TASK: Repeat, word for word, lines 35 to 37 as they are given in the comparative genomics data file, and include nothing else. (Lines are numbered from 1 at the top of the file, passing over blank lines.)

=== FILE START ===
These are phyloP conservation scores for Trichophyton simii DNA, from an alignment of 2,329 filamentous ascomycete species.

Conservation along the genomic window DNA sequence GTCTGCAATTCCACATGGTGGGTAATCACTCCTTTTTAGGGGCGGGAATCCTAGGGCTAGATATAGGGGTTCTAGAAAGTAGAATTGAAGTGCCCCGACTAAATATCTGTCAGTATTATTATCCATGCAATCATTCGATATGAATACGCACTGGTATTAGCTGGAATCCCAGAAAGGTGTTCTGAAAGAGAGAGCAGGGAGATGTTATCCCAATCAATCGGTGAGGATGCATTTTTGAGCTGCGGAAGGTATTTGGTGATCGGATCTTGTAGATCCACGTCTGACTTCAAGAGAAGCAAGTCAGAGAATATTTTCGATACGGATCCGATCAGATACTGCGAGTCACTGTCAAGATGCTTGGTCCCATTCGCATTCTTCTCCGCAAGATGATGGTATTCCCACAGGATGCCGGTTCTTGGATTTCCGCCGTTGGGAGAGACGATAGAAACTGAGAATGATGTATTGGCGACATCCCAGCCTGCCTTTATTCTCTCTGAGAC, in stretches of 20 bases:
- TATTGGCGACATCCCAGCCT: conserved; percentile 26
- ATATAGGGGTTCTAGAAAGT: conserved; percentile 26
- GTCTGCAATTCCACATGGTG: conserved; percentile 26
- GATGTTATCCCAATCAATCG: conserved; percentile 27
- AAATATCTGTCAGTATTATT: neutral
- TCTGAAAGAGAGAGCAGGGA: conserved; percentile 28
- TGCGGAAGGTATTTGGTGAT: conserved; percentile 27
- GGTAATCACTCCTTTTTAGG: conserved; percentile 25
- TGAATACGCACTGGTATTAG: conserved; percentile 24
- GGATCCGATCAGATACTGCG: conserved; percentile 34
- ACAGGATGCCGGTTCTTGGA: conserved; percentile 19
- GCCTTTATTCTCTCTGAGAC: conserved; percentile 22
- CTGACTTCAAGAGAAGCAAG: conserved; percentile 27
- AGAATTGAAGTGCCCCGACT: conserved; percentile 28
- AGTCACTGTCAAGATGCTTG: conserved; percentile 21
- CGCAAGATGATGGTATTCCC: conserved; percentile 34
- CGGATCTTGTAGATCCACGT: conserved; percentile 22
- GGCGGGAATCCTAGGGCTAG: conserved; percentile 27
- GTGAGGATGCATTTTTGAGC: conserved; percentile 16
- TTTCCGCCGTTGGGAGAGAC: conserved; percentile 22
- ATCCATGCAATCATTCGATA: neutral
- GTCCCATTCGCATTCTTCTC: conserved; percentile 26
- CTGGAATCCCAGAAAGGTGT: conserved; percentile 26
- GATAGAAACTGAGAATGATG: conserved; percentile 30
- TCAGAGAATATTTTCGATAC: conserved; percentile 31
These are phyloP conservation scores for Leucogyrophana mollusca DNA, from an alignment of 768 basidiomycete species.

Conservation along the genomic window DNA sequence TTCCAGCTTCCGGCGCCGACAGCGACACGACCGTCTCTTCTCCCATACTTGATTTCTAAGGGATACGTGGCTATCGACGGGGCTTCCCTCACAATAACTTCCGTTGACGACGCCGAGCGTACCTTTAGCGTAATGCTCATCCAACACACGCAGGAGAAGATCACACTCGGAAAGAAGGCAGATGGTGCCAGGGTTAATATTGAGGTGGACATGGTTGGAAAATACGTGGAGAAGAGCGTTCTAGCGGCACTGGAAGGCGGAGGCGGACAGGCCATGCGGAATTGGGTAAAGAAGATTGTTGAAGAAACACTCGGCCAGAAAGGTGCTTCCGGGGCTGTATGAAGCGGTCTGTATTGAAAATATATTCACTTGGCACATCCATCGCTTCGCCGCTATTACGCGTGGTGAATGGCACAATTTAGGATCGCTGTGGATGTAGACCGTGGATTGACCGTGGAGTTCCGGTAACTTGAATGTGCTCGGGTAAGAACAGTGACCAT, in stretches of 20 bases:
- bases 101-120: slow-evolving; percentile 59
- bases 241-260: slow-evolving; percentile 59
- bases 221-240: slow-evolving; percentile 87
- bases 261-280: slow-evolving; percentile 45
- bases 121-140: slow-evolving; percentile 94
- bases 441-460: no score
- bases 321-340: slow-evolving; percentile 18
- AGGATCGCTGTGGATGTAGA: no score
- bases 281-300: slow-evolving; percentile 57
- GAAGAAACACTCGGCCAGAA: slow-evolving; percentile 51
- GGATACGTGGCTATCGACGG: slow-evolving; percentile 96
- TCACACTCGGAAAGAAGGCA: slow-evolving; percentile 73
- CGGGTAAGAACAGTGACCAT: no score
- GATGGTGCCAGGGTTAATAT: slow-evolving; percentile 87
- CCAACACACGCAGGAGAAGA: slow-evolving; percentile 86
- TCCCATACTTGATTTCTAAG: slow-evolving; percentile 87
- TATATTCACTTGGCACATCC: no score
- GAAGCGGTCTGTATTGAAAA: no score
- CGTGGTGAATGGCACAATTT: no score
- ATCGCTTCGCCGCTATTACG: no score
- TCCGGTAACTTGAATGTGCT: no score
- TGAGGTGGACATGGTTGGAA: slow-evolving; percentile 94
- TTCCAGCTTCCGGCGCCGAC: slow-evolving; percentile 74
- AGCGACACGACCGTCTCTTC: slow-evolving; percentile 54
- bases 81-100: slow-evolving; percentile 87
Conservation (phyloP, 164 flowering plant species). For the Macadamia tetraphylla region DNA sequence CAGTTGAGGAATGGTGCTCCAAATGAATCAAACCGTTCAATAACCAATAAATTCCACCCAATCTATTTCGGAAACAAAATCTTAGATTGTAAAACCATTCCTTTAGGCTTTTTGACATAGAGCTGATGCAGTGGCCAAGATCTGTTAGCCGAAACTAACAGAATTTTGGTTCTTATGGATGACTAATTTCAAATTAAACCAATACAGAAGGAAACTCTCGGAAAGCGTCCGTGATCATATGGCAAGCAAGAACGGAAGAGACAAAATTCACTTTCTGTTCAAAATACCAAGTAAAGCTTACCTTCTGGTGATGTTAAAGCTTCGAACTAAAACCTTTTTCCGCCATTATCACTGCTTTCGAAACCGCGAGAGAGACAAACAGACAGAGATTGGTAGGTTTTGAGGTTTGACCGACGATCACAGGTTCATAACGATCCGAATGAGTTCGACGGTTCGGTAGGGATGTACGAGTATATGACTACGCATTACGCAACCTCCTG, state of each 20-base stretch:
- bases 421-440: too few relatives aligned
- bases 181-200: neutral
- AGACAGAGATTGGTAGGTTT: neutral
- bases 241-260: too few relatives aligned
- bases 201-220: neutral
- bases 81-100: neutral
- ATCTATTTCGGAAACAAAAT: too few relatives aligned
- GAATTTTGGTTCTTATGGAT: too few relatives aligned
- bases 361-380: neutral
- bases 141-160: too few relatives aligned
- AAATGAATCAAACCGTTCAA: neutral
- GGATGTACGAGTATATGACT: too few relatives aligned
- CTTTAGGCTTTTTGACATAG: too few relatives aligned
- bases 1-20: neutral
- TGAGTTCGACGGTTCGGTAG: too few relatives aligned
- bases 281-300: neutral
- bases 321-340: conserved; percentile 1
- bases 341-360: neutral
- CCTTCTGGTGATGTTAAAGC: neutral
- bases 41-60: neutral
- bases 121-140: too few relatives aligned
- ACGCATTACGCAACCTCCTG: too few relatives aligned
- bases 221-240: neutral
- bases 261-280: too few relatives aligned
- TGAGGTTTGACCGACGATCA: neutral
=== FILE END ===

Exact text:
- bases 441-460: no score
- bases 321-340: slow-evolving; percentile 18
- AGGATCGCTGTGGATGTAGA: no score